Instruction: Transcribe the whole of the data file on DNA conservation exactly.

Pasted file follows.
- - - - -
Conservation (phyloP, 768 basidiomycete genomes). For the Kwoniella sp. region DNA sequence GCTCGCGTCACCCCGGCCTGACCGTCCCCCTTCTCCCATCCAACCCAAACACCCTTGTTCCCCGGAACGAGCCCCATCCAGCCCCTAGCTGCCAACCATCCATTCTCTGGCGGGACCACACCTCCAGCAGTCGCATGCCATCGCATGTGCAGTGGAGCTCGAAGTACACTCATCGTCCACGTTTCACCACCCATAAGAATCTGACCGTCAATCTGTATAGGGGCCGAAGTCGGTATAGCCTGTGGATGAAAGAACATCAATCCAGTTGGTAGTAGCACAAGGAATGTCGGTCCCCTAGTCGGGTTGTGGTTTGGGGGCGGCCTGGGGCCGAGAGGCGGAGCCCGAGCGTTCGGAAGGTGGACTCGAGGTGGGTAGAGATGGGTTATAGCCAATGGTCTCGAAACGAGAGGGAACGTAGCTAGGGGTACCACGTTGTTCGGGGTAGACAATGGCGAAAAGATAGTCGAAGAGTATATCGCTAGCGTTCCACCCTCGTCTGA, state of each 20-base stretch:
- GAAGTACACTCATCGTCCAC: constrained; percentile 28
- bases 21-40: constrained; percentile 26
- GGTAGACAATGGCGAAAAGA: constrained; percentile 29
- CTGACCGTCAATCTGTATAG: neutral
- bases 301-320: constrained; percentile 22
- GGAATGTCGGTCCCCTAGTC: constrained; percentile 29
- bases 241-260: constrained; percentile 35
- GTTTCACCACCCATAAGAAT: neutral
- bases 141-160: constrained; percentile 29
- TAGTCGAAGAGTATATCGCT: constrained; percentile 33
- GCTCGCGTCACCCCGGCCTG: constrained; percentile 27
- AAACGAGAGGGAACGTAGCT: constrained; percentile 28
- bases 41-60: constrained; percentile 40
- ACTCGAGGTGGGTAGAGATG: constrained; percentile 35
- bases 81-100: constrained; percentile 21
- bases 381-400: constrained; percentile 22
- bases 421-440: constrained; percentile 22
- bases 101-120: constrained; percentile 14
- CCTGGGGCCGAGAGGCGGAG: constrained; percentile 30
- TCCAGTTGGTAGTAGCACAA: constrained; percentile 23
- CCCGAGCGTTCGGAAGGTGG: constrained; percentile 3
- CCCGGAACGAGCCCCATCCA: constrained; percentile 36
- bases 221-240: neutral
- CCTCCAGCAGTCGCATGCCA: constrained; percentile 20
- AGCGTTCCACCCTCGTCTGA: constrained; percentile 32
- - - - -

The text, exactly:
Conservation (phyloP, 768 basidiomycete genomes). For the Kwoniella sp. region DNA sequence GCTCGCGTCACCCCGGCCTGACCGTCCCCCTTCTCCCATCCAACCCAAACACCCTTGTTCCCCGGAACGAGCCCCATCCAGCCCCTAGCTGCCAACCATCCATTCTCTGGCGGGACCACACCTCCAGCAGTCGCATGCCATCGCATGTGCAGTGGAGCTCGAAGTACACTCATCGTCCACGTTTCACCACCCATAAGAATCTGACCGTCAATCTGTATAGGGGCCGAAGTCGGTATAGCCTGTGGATGAAAGAACATCAATCCAGTTGGTAGTAGCACAAGGAATGTCGGTCCCCTAGTCGGGTTGTGGTTTGGGGGCGGCCTGGGGCCGAGAGGCGGAGCCCGAGCGTTCGGAAGGTGGACTCGAGGTGGGTAGAGATGGGTTATAGCCAATGGTCTCGAAACGAGAGGGAACGTAGCTAGGGGTACCACGTTGTTCGGGGTAGACAATGGCGAAAAGATAGTCGAAGAGTATATCGCTAGCGTTCCACCCTCGTCTGA, state of each 20-base stretch:
- GAAGTACACTCATCGTCCAC: constrained; percentile 28
- bases 21-40: constrained; percentile 26
- GGTAGACAATGGCGAAAAGA: constrained; percentile 29
- CTGACCGTCAATCTGTATAG: neutral
- bases 301-320: constrained; percentile 22
- GGAATGTCGGTCCCCTAGTC: constrained; percentile 29
- bases 241-260: constrained; percentile 35
- GTTTCACCACCCATAAGAAT: neutral
- bases 141-160: constrained; percentile 29
- TAGTCGAAGAGTATATCGCT: constrained; percentile 33
- GCTCGCGTCACCCCGGCCTG: constrained; percentile 27
- AAACGAGAGGGAACGTAGCT: constrained; percentile 28
- bases 41-60: constrained; percentile 40
- ACTCGAGGTGGGTAGAGATG: constrained; percentile 35
- bases 81-100: constrained; percentile 21
- bases 381-400: constrained; percentile 22
- bases 421-440: constrained; percentile 22
- bases 101-120: constrained; percentile 14
- CCTGGGGCCGAGAGGCGGAG: constrained; percentile 30
- TCCAGTTGGTAGTAGCACAA: constrained; percentile 23
- CCCGAGCGTTCGGAAGGTGG: constrained; percentile 3
- CCCGGAACGAGCCCCATCCA: constrained; percentile 36
- bases 221-240: neutral
- CCTCCAGCAGTCGCATGCCA: constrained; percentile 20
- AGCGTTCCACCCTCGTCTGA: constrained; percentile 32